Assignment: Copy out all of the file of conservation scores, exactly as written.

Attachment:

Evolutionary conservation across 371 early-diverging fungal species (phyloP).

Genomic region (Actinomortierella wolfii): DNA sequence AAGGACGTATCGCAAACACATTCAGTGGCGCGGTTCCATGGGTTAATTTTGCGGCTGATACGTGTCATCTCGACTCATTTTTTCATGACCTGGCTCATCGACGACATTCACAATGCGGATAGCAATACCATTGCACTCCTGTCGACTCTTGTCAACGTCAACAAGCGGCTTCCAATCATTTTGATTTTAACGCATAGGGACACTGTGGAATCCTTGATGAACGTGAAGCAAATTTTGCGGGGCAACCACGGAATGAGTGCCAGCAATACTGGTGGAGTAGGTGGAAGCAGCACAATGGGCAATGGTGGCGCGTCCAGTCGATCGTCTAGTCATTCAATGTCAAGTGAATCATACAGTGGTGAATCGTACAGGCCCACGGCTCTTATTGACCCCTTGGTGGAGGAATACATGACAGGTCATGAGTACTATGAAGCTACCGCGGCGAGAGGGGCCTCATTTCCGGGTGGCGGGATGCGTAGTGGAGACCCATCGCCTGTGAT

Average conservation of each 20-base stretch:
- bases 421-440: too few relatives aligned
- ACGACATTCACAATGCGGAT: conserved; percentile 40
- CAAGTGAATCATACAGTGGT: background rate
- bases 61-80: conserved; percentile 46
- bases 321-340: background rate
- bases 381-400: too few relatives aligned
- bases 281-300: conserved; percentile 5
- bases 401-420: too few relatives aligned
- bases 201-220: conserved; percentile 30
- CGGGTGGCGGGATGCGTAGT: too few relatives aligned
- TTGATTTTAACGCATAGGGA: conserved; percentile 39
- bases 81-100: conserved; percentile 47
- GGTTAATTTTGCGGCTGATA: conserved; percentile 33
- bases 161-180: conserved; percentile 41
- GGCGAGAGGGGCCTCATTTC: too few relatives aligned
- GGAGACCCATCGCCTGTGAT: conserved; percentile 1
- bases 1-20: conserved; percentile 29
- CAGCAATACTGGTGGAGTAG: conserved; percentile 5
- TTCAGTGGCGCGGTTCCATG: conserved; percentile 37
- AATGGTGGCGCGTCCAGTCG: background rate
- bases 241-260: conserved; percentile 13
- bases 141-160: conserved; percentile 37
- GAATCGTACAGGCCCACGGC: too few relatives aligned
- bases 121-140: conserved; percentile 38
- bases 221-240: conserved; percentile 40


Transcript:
Evolutionary conservation across 371 early-diverging fungal species (phyloP).

Genomic region (Actinomortierella wolfii): DNA sequence AAGGACGTATCGCAAACACATTCAGTGGCGCGGTTCCATGGGTTAATTTTGCGGCTGATACGTGTCATCTCGACTCATTTTTTCATGACCTGGCTCATCGACGACATTCACAATGCGGATAGCAATACCATTGCACTCCTGTCGACTCTTGTCAACGTCAACAAGCGGCTTCCAATCATTTTGATTTTAACGCATAGGGACACTGTGGAATCCTTGATGAACGTGAAGCAAATTTTGCGGGGCAACCACGGAATGAGTGCCAGCAATACTGGTGGAGTAGGTGGAAGCAGCACAATGGGCAATGGTGGCGCGTCCAGTCGATCGTCTAGTCATTCAATGTCAAGTGAATCATACAGTGGTGAATCGTACAGGCCCACGGCTCTTATTGACCCCTTGGTGGAGGAATACATGACAGGTCATGAGTACTATGAAGCTACCGCGGCGAGAGGGGCCTCATTTCCGGGTGGCGGGATGCGTAGTGGAGACCCATCGCCTGTGAT

Average conservation of each 20-base stretch:
- bases 421-440: too few relatives aligned
- ACGACATTCACAATGCGGAT: conserved; percentile 40
- CAAGTGAATCATACAGTGGT: background rate
- bases 61-80: conserved; percentile 46
- bases 321-340: background rate
- bases 381-400: too few relatives aligned
- bases 281-300: conserved; percentile 5
- bases 401-420: too few relatives aligned
- bases 201-220: conserved; percentile 30
- CGGGTGGCGGGATGCGTAGT: too few relatives aligned
- TTGATTTTAACGCATAGGGA: conserved; percentile 39
- bases 81-100: conserved; percentile 47
- GGTTAATTTTGCGGCTGATA: conserved; percentile 33
- bases 161-180: conserved; percentile 41
- GGCGAGAGGGGCCTCATTTC: too few relatives aligned
- GGAGACCCATCGCCTGTGAT: conserved; percentile 1
- bases 1-20: conserved; percentile 29
- CAGCAATACTGGTGGAGTAG: conserved; percentile 5
- TTCAGTGGCGCGGTTCCATG: conserved; percentile 37
- AATGGTGGCGCGTCCAGTCG: background rate
- bases 241-260: conserved; percentile 13
- bases 141-160: conserved; percentile 37
- GAATCGTACAGGCCCACGGC: too few relatives aligned
- bases 121-140: conserved; percentile 38
- bases 221-240: conserved; percentile 40